Wednesday, December 1, 2010

George Washington Carver Museum and Cultural Center

Statue of George Washington Carver, 2010 (photo by Edell Stinnett)

African Dolls and Statue, 2010 (photo by Edell Stinnett)

415 E Grant St Phoenix Arizona: Interstate 10 South to 7th Street to Grant and East to Grant and 4th Streets
The George Washington Carver Museum and Cultural Center is an historical edifice dedicated to the preservation of African American tradition, heritage, and pride, and is located in downtown Phoenix. Centered among the buildings many photos, artifacts, and displays of African American history are John Waddell’s life- sized renditions of the four young girls who died in the Ku Klux Klan bombing of the 16th Street Baptist Church in 1963 Birmingham Alabama. Shadowless, they stand in the buildings Sculpture Garden. Prior to its current use, the George Washington Carver Museum and Cultural Center building once housed the educated minds of African American Phoenicians, as the Phoenix Colored School from 1913 to 1926, Phoenix Union Colored High school from 1926 to 1943, and from 1943 to 1954 as the George Washington Carver High School.  

When I arrived on Black Friday, I expected that the museum would be closed for the holidays, but surprisingly I was granted access and a tour of the premises by the caretaker, Ronnie Hill. Though the museum is currently closed for renovations until 2011, some exhibits were still on site. A wringer washing machine, washtubs and washboards to predate washing machines, dolls, paintings, photographs, and a handmade quilt in the foyer were just a few of artifacts being refurbished on site. Mr. Hill says he and his parents came to live in Phoenix, “like most black folks did,” when the car they were travelling in broke down, in 1932.  

The exclusionary practice of segregation in Phoenix public schools became law in March of 1909, when Arizona’s Territorial Legislature overrode the veto of Governor Joseph Kibbey. In 1910 Kibbey, who was also an accomplished attorney, represented African American Samuel E. Bayless in a lawsuit to oppose now having to send his children to a segregated school across the railroad tracks and some distance from his home. In the ruling, the Maricopa County Superior Court acknowledged that black children “. . . were ‘not afforded educational facilities substantially equal to the educational facilities given and afforded’ to white children in the district.” (1) However, in upholding the statute for segregation, the Arizona Supreme Court citedPlessy v. Ferguson and comparable precedent rulings. Racial segregation in Phoenix continued well into the Civil rights era of the 1960’s, when the notorious squalid environmental conditions in South Phoenix were decidedly racial. Many of the black, Latino, and Asian residents of Phoenix lived in shacks in close proximity to employment and industrializing pollutants of the railroads, factories, and plants, while white residents lived in the suburbs of North Phoenix. (2)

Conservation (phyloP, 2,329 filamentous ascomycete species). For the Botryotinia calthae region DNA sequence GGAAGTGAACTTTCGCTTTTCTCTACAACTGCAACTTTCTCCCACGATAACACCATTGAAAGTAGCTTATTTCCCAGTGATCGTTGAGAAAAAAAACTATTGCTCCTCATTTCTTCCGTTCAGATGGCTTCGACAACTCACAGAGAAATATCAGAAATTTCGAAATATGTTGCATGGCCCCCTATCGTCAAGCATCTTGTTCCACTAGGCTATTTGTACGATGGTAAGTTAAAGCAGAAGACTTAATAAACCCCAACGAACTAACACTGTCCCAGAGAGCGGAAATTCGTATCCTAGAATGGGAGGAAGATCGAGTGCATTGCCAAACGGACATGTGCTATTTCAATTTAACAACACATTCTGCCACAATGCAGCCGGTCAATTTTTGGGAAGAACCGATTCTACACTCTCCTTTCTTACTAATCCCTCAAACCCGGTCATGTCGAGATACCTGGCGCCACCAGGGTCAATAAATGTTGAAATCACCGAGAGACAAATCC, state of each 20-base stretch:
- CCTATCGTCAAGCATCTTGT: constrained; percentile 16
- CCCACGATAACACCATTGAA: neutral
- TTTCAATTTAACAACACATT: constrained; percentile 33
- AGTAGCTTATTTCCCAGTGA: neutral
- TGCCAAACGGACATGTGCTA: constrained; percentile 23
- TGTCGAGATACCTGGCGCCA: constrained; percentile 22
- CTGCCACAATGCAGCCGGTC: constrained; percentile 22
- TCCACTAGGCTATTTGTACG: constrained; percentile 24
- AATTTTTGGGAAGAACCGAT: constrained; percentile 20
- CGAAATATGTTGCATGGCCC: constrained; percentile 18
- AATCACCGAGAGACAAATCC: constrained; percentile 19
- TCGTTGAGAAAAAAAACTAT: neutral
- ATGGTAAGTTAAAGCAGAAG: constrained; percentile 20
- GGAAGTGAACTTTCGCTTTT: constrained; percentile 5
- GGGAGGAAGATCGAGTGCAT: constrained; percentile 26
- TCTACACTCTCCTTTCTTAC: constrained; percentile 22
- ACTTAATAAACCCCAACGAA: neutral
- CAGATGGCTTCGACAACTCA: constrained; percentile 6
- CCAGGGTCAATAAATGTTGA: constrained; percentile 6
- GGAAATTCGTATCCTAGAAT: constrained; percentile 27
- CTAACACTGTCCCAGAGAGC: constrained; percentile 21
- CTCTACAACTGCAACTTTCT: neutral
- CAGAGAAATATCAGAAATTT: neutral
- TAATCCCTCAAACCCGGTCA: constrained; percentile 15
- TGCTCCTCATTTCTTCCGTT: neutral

Phoenix’s first colored school was held in a less than adequate class room, a lean-to lean located at Van Buren and 1st streets in 1913. Eventually staff and students relocated to an actual building on Jefferson and 9th streets, and in 1926 the school relocated to 4th and Grant streets, and was renamed Phoenix Union Colored High School. In 1943, the name was changed to honor world renowned African American scientist, botanist, educator, and inventor, George Washington Carver. After the landmark Supreme Court ruling mandating school desegregation in the 1954 case of Brown v. Board of Education, integration led to the discontinuation of the site as a school, and today this building is on the National Register of Historic Places and is home to the George Washington Carver Museum and Cultural Center. (3)
When questioned about the isolated location of the museum from the Phoenix Historical and Cultural District proper, Mr. Hill said the month of February, Black History Month, is very popular with local schools, and during the remainder of the year, cultural events and  public and private bookings, donations, and volunteers help to finance and maintain museum operations. Today, the wealth of knowledge stored at the Phoenix George Washington Carver Museum and Cultural Center continues to educate young minds for hope of continued diversity for racial and culturally equality. 
- Edell Stinett, Carshenia Butler, and Debra Groves
1. The Promise of Brown v Board of Education A Monograph. Arizona Attorney General Terry Goddard.  March 2005.
2. The Geography of Despair: Environmental Racism and the Making of South Phoenix, Arizona.  USA. Bolin B. & Grineski, S. & Collins, T.

3. Desegregating the Valley of the Sun - Phillips v. Phoenix Union High School. Mathew C. Whitaker.

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